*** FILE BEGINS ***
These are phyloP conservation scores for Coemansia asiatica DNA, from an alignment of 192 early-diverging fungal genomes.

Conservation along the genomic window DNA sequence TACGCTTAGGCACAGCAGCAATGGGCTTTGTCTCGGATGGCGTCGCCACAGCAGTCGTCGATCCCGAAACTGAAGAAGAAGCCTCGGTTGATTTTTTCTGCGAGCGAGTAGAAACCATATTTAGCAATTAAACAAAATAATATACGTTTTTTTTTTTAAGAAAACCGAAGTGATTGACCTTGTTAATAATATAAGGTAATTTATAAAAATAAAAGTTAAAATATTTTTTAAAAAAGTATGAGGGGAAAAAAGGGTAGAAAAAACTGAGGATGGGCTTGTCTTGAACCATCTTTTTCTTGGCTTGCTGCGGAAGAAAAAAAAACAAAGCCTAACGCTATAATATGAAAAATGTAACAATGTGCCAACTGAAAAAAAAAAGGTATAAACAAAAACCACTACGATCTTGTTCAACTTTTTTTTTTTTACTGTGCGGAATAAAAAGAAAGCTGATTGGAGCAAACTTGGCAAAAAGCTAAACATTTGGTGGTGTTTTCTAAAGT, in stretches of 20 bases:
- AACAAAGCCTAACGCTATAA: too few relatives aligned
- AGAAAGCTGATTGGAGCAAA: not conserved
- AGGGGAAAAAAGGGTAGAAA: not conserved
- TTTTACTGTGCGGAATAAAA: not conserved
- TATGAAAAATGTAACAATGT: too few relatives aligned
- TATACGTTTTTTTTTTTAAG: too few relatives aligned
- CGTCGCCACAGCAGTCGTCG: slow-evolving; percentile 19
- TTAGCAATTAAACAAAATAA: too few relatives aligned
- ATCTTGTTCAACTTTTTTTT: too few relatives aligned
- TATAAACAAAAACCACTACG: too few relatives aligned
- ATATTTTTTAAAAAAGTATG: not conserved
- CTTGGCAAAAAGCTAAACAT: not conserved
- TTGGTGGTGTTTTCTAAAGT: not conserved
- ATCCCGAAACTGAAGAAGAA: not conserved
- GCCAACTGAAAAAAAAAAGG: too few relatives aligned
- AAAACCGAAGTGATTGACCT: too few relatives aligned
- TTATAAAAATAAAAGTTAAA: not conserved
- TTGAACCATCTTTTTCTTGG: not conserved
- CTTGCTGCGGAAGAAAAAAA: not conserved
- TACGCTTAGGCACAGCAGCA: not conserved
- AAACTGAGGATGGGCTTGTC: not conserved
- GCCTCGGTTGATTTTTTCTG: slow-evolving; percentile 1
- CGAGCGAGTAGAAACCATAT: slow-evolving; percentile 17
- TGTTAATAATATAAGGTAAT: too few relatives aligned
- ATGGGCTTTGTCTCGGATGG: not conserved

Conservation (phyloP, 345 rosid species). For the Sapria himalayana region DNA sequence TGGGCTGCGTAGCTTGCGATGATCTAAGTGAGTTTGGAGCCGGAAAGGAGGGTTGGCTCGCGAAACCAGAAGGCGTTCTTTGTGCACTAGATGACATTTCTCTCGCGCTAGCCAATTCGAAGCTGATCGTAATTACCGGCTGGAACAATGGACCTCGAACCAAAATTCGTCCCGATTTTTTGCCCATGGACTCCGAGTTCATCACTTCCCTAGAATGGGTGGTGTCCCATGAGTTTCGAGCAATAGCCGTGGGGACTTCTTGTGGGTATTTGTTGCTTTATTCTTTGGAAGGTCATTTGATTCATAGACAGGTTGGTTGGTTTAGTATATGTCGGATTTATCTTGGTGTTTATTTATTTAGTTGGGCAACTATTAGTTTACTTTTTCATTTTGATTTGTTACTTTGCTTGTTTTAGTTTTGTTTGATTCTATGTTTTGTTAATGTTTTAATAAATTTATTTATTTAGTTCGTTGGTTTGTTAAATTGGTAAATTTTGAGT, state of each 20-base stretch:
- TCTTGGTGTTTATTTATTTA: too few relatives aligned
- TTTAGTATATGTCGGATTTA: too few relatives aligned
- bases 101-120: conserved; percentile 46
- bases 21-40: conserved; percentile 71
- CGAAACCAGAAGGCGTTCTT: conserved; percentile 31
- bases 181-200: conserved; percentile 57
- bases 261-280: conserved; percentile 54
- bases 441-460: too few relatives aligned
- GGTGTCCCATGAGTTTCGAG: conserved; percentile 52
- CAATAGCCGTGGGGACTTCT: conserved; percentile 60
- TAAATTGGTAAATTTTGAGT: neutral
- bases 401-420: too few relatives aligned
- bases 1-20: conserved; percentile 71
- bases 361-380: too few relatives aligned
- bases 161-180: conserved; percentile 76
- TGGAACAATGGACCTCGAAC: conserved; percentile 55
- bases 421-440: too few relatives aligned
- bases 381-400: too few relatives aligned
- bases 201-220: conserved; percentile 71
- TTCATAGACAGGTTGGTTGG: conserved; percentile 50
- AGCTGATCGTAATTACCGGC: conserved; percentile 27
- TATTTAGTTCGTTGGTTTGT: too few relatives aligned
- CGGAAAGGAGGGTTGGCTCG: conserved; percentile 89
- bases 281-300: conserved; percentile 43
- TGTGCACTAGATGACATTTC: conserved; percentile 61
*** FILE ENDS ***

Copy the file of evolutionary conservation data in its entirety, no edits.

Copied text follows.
These are phyloP conservation scores for Coemansia asiatica DNA, from an alignment of 192 early-diverging fungal genomes.

Conservation along the genomic window DNA sequence TACGCTTAGGCACAGCAGCAATGGGCTTTGTCTCGGATGGCGTCGCCACAGCAGTCGTCGATCCCGAAACTGAAGAAGAAGCCTCGGTTGATTTTTTCTGCGAGCGAGTAGAAACCATATTTAGCAATTAAACAAAATAATATACGTTTTTTTTTTTAAGAAAACCGAAGTGATTGACCTTGTTAATAATATAAGGTAATTTATAAAAATAAAAGTTAAAATATTTTTTAAAAAAGTATGAGGGGAAAAAAGGGTAGAAAAAACTGAGGATGGGCTTGTCTTGAACCATCTTTTTCTTGGCTTGCTGCGGAAGAAAAAAAAACAAAGCCTAACGCTATAATATGAAAAATGTAACAATGTGCCAACTGAAAAAAAAAAGGTATAAACAAAAACCACTACGATCTTGTTCAACTTTTTTTTTTTTACTGTGCGGAATAAAAAGAAAGCTGATTGGAGCAAACTTGGCAAAAAGCTAAACATTTGGTGGTGTTTTCTAAAGT, in stretches of 20 bases:
- AACAAAGCCTAACGCTATAA: too few relatives aligned
- AGAAAGCTGATTGGAGCAAA: not conserved
- AGGGGAAAAAAGGGTAGAAA: not conserved
- TTTTACTGTGCGGAATAAAA: not conserved
- TATGAAAAATGTAACAATGT: too few relatives aligned
- TATACGTTTTTTTTTTTAAG: too few relatives aligned
- CGTCGCCACAGCAGTCGTCG: slow-evolving; percentile 19
- TTAGCAATTAAACAAAATAA: too few relatives aligned
- ATCTTGTTCAACTTTTTTTT: too few relatives aligned
- TATAAACAAAAACCACTACG: too few relatives aligned
- ATATTTTTTAAAAAAGTATG: not conserved
- CTTGGCAAAAAGCTAAACAT: not conserved
- TTGGTGGTGTTTTCTAAAGT: not conserved
- ATCCCGAAACTGAAGAAGAA: not conserved
- GCCAACTGAAAAAAAAAAGG: too few relatives aligned
- AAAACCGAAGTGATTGACCT: too few relatives aligned
- TTATAAAAATAAAAGTTAAA: not conserved
- TTGAACCATCTTTTTCTTGG: not conserved
- CTTGCTGCGGAAGAAAAAAA: not conserved
- TACGCTTAGGCACAGCAGCA: not conserved
- AAACTGAGGATGGGCTTGTC: not conserved
- GCCTCGGTTGATTTTTTCTG: slow-evolving; percentile 1
- CGAGCGAGTAGAAACCATAT: slow-evolving; percentile 17
- TGTTAATAATATAAGGTAAT: too few relatives aligned
- ATGGGCTTTGTCTCGGATGG: not conserved

Conservation (phyloP, 345 rosid species). For the Sapria himalayana region DNA sequence TGGGCTGCGTAGCTTGCGATGATCTAAGTGAGTTTGGAGCCGGAAAGGAGGGTTGGCTCGCGAAACCAGAAGGCGTTCTTTGTGCACTAGATGACATTTCTCTCGCGCTAGCCAATTCGAAGCTGATCGTAATTACCGGCTGGAACAATGGACCTCGAACCAAAATTCGTCCCGATTTTTTGCCCATGGACTCCGAGTTCATCACTTCCCTAGAATGGGTGGTGTCCCATGAGTTTCGAGCAATAGCCGTGGGGACTTCTTGTGGGTATTTGTTGCTTTATTCTTTGGAAGGTCATTTGATTCATAGACAGGTTGGTTGGTTTAGTATATGTCGGATTTATCTTGGTGTTTATTTATTTAGTTGGGCAACTATTAGTTTACTTTTTCATTTTGATTTGTTACTTTGCTTGTTTTAGTTTTGTTTGATTCTATGTTTTGTTAATGTTTTAATAAATTTATTTATTTAGTTCGTTGGTTTGTTAAATTGGTAAATTTTGAGT, state of each 20-base stretch:
- TCTTGGTGTTTATTTATTTA: too few relatives aligned
- TTTAGTATATGTCGGATTTA: too few relatives aligned
- bases 101-120: conserved; percentile 46
- bases 21-40: conserved; percentile 71
- CGAAACCAGAAGGCGTTCTT: conserved; percentile 31
- bases 181-200: conserved; percentile 57
- bases 261-280: conserved; percentile 54
- bases 441-460: too few relatives aligned
- GGTGTCCCATGAGTTTCGAG: conserved; percentile 52
- CAATAGCCGTGGGGACTTCT: conserved; percentile 60
- TAAATTGGTAAATTTTGAGT: neutral
- bases 401-420: too few relatives aligned
- bases 1-20: conserved; percentile 71
- bases 361-380: too few relatives aligned
- bases 161-180: conserved; percentile 76
- TGGAACAATGGACCTCGAAC: conserved; percentile 55
- bases 421-440: too few relatives aligned
- bases 381-400: too few relatives aligned
- bases 201-220: conserved; percentile 71
- TTCATAGACAGGTTGGTTGG: conserved; percentile 50
- AGCTGATCGTAATTACCGGC: conserved; percentile 27
- TATTTAGTTCGTTGGTTTGT: too few relatives aligned
- CGGAAAGGAGGGTTGGCTCG: conserved; percentile 89
- bases 281-300: conserved; percentile 43
- TGTGCACTAGATGACATTTC: conserved; percentile 61